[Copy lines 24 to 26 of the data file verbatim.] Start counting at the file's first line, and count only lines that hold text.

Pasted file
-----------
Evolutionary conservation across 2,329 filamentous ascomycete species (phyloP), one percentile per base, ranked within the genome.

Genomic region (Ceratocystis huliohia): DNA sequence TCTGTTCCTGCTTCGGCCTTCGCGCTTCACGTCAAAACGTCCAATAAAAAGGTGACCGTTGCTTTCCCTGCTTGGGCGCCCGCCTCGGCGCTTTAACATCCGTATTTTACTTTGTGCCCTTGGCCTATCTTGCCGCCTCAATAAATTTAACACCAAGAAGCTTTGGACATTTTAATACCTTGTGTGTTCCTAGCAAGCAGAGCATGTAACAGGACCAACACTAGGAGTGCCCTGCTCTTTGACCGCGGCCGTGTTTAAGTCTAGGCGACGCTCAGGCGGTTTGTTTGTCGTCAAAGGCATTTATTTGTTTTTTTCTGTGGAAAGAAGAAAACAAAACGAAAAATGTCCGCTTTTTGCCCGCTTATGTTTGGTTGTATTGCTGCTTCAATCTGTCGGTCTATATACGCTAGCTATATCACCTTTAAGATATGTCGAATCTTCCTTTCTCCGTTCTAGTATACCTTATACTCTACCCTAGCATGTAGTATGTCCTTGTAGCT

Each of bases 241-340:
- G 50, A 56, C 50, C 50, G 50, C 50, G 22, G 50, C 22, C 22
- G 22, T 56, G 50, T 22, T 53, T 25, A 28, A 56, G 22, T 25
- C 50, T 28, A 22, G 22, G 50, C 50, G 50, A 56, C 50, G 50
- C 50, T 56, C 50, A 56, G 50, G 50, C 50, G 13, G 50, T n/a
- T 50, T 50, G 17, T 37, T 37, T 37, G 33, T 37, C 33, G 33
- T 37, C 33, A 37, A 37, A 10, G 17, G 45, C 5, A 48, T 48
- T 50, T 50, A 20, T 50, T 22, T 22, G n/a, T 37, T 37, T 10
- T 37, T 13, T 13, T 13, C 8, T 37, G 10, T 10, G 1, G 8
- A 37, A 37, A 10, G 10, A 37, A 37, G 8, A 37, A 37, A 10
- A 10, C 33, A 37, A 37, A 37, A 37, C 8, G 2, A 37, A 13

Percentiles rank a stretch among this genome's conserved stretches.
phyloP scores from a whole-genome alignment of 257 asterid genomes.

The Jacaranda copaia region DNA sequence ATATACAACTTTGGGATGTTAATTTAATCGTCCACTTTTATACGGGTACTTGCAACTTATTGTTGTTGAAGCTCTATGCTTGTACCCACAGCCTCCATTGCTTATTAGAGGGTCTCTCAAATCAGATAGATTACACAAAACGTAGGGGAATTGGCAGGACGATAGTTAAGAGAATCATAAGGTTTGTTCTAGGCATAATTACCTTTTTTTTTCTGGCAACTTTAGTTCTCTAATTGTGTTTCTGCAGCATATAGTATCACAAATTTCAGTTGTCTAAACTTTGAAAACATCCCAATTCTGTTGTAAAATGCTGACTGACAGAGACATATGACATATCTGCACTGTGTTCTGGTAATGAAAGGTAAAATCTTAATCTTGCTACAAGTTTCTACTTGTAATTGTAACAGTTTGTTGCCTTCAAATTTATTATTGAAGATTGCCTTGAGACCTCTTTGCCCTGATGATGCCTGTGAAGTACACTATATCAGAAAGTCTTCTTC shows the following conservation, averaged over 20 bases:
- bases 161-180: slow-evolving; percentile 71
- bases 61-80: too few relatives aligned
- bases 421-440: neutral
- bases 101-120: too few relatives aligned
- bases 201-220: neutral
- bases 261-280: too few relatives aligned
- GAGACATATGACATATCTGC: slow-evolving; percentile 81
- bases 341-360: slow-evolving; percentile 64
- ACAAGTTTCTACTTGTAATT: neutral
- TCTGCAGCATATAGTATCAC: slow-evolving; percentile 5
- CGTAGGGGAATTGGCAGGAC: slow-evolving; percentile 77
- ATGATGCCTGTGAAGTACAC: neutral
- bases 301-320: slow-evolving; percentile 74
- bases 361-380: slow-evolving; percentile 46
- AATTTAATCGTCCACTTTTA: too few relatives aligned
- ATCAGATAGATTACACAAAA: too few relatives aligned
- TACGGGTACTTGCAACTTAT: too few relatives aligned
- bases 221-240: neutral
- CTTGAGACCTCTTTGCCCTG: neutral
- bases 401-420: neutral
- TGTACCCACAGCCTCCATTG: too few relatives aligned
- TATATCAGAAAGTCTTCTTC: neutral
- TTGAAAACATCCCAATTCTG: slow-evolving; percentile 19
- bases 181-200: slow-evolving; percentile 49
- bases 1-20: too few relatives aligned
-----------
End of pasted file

- bases 341-360: slow-evolving; percentile 64
- ACAAGTTTCTACTTGTAATT: neutral
- TCTGCAGCATATAGTATCAC: slow-evolving; percentile 5